The Nigerian Bulk Electricity Trading Plc (NBET) said it paid about N12.69 billion to electricity generating companies (GenCos) in the country out of the total invoices of ₦ 37.38 billion for energy delivered in February.
NBET, which made this known in its “Gencos payment based on Distribution Companies (Discos) receipt,” said this represent 33.29 per cent of their total invoices for the month.
Between February 2015 and December 2016, the market shortfall (amount owed by Discos to the rest of the market) was estimated at N473 billion, with tariff shortfall put at N458 billion.
These led to the slow performance of the power sector that created dissatisfaction among electricity customers who are frustrated by the poor quality of service.
For example, in February alone, Genco invoice from Kainji was N2.423 billion, but only N822.875 million was paid.
From the Jebba invoice of N2.327 billion, and N790.286 million paid; Shiroro got only N624.483 million from the N1.8 billion invoice for the same period.
Egbin N1.175 billion from N3.467 billion; Ughelli Transcorp received N1.470 billion from N4.329 billion; and Sapele N216.086 million from the N636.321 million.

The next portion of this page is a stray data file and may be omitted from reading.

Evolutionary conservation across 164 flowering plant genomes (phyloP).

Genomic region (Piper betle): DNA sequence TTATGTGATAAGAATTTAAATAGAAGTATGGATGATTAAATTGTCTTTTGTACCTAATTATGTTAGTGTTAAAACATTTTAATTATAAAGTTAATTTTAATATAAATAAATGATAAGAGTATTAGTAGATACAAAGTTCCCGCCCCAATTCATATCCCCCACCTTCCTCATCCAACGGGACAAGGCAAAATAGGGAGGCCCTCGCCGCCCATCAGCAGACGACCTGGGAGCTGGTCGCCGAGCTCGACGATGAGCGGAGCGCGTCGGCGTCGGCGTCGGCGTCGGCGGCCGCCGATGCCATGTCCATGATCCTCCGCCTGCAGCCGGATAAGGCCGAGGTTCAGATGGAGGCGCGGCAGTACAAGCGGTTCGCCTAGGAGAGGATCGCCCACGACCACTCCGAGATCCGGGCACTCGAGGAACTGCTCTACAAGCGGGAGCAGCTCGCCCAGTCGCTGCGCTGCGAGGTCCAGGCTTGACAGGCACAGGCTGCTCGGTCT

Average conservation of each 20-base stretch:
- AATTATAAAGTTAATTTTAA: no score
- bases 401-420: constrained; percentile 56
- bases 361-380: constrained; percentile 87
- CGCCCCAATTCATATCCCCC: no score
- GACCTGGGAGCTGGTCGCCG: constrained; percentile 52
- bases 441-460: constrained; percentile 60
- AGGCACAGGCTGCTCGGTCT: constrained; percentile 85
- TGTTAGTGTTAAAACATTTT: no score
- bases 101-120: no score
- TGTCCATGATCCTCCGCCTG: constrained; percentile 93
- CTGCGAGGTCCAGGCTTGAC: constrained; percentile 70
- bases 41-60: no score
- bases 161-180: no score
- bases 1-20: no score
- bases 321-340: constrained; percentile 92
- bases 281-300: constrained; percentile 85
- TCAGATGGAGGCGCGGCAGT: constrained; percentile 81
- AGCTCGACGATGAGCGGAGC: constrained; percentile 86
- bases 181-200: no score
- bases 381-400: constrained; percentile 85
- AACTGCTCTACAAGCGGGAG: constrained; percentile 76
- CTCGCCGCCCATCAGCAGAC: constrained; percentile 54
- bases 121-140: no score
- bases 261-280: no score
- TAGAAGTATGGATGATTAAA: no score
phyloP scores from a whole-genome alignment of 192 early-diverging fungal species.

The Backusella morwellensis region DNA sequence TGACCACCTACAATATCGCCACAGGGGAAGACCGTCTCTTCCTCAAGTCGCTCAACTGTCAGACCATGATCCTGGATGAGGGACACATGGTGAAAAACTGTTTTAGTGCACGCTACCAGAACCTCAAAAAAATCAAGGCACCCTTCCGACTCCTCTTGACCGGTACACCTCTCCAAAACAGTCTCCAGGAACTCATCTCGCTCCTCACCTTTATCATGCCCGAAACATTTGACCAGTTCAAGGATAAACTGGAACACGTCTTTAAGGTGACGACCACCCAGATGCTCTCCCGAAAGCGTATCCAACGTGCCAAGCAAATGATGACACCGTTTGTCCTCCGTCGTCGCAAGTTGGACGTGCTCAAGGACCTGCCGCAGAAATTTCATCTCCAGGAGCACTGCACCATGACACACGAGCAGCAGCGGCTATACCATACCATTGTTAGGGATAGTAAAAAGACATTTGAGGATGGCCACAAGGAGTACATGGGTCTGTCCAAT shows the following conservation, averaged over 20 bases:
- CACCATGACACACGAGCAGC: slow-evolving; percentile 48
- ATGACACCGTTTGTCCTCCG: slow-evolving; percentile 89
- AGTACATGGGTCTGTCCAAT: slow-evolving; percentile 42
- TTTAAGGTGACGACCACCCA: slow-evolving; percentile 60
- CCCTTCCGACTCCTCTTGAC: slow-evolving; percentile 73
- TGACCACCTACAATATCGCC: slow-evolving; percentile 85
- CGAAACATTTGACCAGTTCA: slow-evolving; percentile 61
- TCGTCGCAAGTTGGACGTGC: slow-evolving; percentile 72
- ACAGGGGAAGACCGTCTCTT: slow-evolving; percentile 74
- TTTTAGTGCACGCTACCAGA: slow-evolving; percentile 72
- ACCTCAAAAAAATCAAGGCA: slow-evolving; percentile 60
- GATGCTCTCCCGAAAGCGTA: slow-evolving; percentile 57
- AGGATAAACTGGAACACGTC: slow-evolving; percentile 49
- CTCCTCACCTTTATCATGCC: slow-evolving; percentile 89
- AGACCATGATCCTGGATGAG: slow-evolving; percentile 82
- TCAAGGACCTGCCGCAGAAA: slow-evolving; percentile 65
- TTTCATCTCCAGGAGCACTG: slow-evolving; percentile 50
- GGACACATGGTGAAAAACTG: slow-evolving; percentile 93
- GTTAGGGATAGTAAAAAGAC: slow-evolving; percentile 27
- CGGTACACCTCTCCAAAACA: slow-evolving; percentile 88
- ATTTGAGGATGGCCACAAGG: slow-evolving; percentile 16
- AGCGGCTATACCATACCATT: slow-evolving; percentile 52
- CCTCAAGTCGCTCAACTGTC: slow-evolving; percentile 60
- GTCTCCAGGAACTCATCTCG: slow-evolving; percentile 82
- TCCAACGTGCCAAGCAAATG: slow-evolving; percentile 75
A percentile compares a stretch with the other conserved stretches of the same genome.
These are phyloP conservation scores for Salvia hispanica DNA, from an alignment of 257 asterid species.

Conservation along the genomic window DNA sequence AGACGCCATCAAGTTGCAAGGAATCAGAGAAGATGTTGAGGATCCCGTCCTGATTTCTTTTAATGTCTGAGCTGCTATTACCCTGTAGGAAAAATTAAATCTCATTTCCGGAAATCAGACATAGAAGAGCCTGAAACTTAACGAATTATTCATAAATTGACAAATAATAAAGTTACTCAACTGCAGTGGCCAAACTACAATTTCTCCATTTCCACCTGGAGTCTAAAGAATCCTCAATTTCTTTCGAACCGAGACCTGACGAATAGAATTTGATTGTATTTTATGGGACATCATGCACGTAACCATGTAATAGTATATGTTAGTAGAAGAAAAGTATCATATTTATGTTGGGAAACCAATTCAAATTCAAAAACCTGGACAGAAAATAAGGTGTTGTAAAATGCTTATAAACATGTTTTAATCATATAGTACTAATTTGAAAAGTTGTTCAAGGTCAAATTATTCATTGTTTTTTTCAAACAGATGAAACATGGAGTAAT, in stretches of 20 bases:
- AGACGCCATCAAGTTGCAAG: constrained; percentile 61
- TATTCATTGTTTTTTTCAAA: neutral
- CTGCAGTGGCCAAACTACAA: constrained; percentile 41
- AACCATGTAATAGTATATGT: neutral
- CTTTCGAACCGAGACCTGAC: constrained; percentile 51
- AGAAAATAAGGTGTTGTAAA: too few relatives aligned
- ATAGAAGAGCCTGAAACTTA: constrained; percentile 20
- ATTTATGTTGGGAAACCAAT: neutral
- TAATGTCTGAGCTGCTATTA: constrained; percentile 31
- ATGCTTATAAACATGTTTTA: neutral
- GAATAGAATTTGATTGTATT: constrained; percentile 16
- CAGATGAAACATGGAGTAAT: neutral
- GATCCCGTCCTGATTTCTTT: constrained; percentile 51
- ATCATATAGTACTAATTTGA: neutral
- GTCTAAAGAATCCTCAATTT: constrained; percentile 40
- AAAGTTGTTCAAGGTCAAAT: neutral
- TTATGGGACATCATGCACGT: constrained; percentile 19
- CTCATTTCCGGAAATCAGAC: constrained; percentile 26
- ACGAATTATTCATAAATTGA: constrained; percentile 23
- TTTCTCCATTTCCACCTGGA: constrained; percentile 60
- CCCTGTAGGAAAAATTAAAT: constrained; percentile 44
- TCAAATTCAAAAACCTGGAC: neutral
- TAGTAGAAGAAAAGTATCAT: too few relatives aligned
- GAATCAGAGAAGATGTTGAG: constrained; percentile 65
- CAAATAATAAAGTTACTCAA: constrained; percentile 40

The payment shortfalls leave outstanding debts of N100 billion for, Egbin Power Plc; Niger Delta Power Holding Company (NDPHC) N105 billion; Ughelli Power Company N50 billion; Geregu Power Plant N80 billion, while the three hydropower stations in Niger State, namely Kainji, Jebba and Shiroro are jointly owed N30 billion.
NBET put the total energy generated by GenCos in February at 3,541 megawatt hours (MWh), while total energy delivered to the DisCos was 3,019 MWh.
Although, the Central Bank of Nigeria (CBN) provided a N701 billion facility, to assist NBET in meeting its payment obligations from the generation invoices to ease the liquidity challenges, the Gencos are yet to get full payment of all the outstanding debts.
The President, Association of Power Generation Companies (APGC), Joy Ogaji, said the huge debt is hindering the gencos’ operations, including paying their workers, settling contractors, and purchasing gas to power the plants.
She said the generation companies can no longer pay salaries. “They can’t even pay for gas, and the gas companies are no longer selling the product to them as a result of the debts. Banks are not ready to advance credit to the gencos again.”
The Chief Executive Officer, Association of Nigerian Electricity Distributors (ANED), Azu Obiaya, put the debts owed Discos by private consumers, businesses and government ministries, departments and agencies (MDAs), post-privatisation at over N568 billion, adding that the sector as a whole is still struggling with a revenue shortfall of over N809 billion.